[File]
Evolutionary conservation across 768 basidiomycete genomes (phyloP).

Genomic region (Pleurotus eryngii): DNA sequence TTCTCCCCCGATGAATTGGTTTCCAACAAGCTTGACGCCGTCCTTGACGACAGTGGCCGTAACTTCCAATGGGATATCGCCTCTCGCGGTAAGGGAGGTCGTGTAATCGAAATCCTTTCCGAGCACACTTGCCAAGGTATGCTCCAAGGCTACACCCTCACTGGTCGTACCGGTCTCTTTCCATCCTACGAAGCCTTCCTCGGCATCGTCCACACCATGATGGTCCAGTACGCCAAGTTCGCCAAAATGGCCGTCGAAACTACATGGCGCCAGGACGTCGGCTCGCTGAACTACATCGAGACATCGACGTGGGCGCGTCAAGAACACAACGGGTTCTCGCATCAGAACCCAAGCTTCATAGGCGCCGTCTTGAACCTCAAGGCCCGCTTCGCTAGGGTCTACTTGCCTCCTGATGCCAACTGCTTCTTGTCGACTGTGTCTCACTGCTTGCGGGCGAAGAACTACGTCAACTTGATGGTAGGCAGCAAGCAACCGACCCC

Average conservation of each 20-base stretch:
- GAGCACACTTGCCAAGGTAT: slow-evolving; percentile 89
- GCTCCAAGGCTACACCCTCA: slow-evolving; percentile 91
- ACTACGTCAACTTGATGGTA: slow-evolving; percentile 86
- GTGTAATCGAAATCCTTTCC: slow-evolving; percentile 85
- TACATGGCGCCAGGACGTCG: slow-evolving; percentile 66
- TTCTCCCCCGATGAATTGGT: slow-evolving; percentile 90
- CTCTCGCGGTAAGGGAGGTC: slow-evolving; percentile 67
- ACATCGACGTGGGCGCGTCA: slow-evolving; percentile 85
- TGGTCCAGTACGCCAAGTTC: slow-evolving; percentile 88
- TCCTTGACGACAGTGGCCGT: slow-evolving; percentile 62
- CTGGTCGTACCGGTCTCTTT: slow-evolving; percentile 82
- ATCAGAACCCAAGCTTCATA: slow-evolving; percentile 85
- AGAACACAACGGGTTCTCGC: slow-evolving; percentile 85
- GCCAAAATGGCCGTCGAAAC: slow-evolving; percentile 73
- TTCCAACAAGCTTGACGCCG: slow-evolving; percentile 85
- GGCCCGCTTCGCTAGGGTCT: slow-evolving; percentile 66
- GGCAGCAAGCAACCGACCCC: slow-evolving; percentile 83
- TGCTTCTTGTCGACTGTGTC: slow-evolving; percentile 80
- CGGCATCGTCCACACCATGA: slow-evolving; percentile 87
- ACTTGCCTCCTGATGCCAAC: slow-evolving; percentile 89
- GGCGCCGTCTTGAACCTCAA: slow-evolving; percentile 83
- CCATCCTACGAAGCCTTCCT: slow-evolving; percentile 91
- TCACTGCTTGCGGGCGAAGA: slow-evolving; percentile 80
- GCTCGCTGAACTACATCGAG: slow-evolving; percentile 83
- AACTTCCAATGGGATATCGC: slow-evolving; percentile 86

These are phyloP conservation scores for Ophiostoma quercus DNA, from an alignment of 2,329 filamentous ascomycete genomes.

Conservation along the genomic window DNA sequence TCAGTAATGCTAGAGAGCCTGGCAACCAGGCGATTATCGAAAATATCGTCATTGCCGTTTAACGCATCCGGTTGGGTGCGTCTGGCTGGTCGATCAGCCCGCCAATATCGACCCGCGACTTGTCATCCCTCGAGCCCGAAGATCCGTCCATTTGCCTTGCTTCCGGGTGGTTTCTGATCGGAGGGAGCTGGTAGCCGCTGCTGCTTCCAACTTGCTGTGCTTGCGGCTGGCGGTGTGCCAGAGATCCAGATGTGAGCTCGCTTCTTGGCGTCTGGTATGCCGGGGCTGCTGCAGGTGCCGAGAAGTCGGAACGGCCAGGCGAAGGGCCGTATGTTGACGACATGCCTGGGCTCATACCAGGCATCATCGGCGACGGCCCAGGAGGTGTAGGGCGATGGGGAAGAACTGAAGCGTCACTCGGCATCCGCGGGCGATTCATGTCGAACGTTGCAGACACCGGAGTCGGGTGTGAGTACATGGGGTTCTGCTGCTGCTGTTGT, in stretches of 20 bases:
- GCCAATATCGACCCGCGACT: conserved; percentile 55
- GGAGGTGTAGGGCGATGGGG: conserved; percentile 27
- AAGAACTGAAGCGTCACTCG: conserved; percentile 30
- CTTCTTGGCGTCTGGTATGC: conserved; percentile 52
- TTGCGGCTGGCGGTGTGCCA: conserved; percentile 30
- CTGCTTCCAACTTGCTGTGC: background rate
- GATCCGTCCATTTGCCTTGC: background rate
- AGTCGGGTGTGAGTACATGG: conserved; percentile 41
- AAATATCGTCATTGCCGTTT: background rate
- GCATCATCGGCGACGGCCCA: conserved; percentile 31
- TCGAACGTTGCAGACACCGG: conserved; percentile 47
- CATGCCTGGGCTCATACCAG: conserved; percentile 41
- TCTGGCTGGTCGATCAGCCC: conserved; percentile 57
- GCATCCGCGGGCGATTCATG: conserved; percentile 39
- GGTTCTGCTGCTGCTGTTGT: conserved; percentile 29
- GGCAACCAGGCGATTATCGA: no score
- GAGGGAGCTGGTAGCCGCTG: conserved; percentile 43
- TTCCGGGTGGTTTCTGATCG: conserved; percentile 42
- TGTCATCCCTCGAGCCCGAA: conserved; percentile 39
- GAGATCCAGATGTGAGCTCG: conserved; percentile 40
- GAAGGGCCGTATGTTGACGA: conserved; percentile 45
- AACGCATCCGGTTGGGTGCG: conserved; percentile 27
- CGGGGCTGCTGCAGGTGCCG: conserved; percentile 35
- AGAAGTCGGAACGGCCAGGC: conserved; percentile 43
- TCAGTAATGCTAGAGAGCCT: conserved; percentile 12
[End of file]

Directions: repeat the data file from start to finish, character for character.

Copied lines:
Evolutionary conservation across 768 basidiomycete genomes (phyloP).

Genomic region (Pleurotus eryngii): DNA sequence TTCTCCCCCGATGAATTGGTTTCCAACAAGCTTGACGCCGTCCTTGACGACAGTGGCCGTAACTTCCAATGGGATATCGCCTCTCGCGGTAAGGGAGGTCGTGTAATCGAAATCCTTTCCGAGCACACTTGCCAAGGTATGCTCCAAGGCTACACCCTCACTGGTCGTACCGGTCTCTTTCCATCCTACGAAGCCTTCCTCGGCATCGTCCACACCATGATGGTCCAGTACGCCAAGTTCGCCAAAATGGCCGTCGAAACTACATGGCGCCAGGACGTCGGCTCGCTGAACTACATCGAGACATCGACGTGGGCGCGTCAAGAACACAACGGGTTCTCGCATCAGAACCCAAGCTTCATAGGCGCCGTCTTGAACCTCAAGGCCCGCTTCGCTAGGGTCTACTTGCCTCCTGATGCCAACTGCTTCTTGTCGACTGTGTCTCACTGCTTGCGGGCGAAGAACTACGTCAACTTGATGGTAGGCAGCAAGCAACCGACCCC

Average conservation of each 20-base stretch:
- GAGCACACTTGCCAAGGTAT: slow-evolving; percentile 89
- GCTCCAAGGCTACACCCTCA: slow-evolving; percentile 91
- ACTACGTCAACTTGATGGTA: slow-evolving; percentile 86
- GTGTAATCGAAATCCTTTCC: slow-evolving; percentile 85
- TACATGGCGCCAGGACGTCG: slow-evolving; percentile 66
- TTCTCCCCCGATGAATTGGT: slow-evolving; percentile 90
- CTCTCGCGGTAAGGGAGGTC: slow-evolving; percentile 67
- ACATCGACGTGGGCGCGTCA: slow-evolving; percentile 85
- TGGTCCAGTACGCCAAGTTC: slow-evolving; percentile 88
- TCCTTGACGACAGTGGCCGT: slow-evolving; percentile 62
- CTGGTCGTACCGGTCTCTTT: slow-evolving; percentile 82
- ATCAGAACCCAAGCTTCATA: slow-evolving; percentile 85
- AGAACACAACGGGTTCTCGC: slow-evolving; percentile 85
- GCCAAAATGGCCGTCGAAAC: slow-evolving; percentile 73
- TTCCAACAAGCTTGACGCCG: slow-evolving; percentile 85
- GGCCCGCTTCGCTAGGGTCT: slow-evolving; percentile 66
- GGCAGCAAGCAACCGACCCC: slow-evolving; percentile 83
- TGCTTCTTGTCGACTGTGTC: slow-evolving; percentile 80
- CGGCATCGTCCACACCATGA: slow-evolving; percentile 87
- ACTTGCCTCCTGATGCCAAC: slow-evolving; percentile 89
- GGCGCCGTCTTGAACCTCAA: slow-evolving; percentile 83
- CCATCCTACGAAGCCTTCCT: slow-evolving; percentile 91
- TCACTGCTTGCGGGCGAAGA: slow-evolving; percentile 80
- GCTCGCTGAACTACATCGAG: slow-evolving; percentile 83
- AACTTCCAATGGGATATCGC: slow-evolving; percentile 86

These are phyloP conservation scores for Ophiostoma quercus DNA, from an alignment of 2,329 filamentous ascomycete genomes.

Conservation along the genomic window DNA sequence TCAGTAATGCTAGAGAGCCTGGCAACCAGGCGATTATCGAAAATATCGTCATTGCCGTTTAACGCATCCGGTTGGGTGCGTCTGGCTGGTCGATCAGCCCGCCAATATCGACCCGCGACTTGTCATCCCTCGAGCCCGAAGATCCGTCCATTTGCCTTGCTTCCGGGTGGTTTCTGATCGGAGGGAGCTGGTAGCCGCTGCTGCTTCCAACTTGCTGTGCTTGCGGCTGGCGGTGTGCCAGAGATCCAGATGTGAGCTCGCTTCTTGGCGTCTGGTATGCCGGGGCTGCTGCAGGTGCCGAGAAGTCGGAACGGCCAGGCGAAGGGCCGTATGTTGACGACATGCCTGGGCTCATACCAGGCATCATCGGCGACGGCCCAGGAGGTGTAGGGCGATGGGGAAGAACTGAAGCGTCACTCGGCATCCGCGGGCGATTCATGTCGAACGTTGCAGACACCGGAGTCGGGTGTGAGTACATGGGGTTCTGCTGCTGCTGTTGT, in stretches of 20 bases:
- GCCAATATCGACCCGCGACT: conserved; percentile 55
- GGAGGTGTAGGGCGATGGGG: conserved; percentile 27
- AAGAACTGAAGCGTCACTCG: conserved; percentile 30
- CTTCTTGGCGTCTGGTATGC: conserved; percentile 52
- TTGCGGCTGGCGGTGTGCCA: conserved; percentile 30
- CTGCTTCCAACTTGCTGTGC: background rate
- GATCCGTCCATTTGCCTTGC: background rate
- AGTCGGGTGTGAGTACATGG: conserved; percentile 41
- AAATATCGTCATTGCCGTTT: background rate
- GCATCATCGGCGACGGCCCA: conserved; percentile 31
- TCGAACGTTGCAGACACCGG: conserved; percentile 47
- CATGCCTGGGCTCATACCAG: conserved; percentile 41
- TCTGGCTGGTCGATCAGCCC: conserved; percentile 57
- GCATCCGCGGGCGATTCATG: conserved; percentile 39
- GGTTCTGCTGCTGCTGTTGT: conserved; percentile 29
- GGCAACCAGGCGATTATCGA: no score
- GAGGGAGCTGGTAGCCGCTG: conserved; percentile 43
- TTCCGGGTGGTTTCTGATCG: conserved; percentile 42
- TGTCATCCCTCGAGCCCGAA: conserved; percentile 39
- GAGATCCAGATGTGAGCTCG: conserved; percentile 40
- GAAGGGCCGTATGTTGACGA: conserved; percentile 45
- AACGCATCCGGTTGGGTGCG: conserved; percentile 27
- CGGGGCTGCTGCAGGTGCCG: conserved; percentile 35
- AGAAGTCGGAACGGCCAGGC: conserved; percentile 43
- TCAGTAATGCTAGAGAGCCT: conserved; percentile 12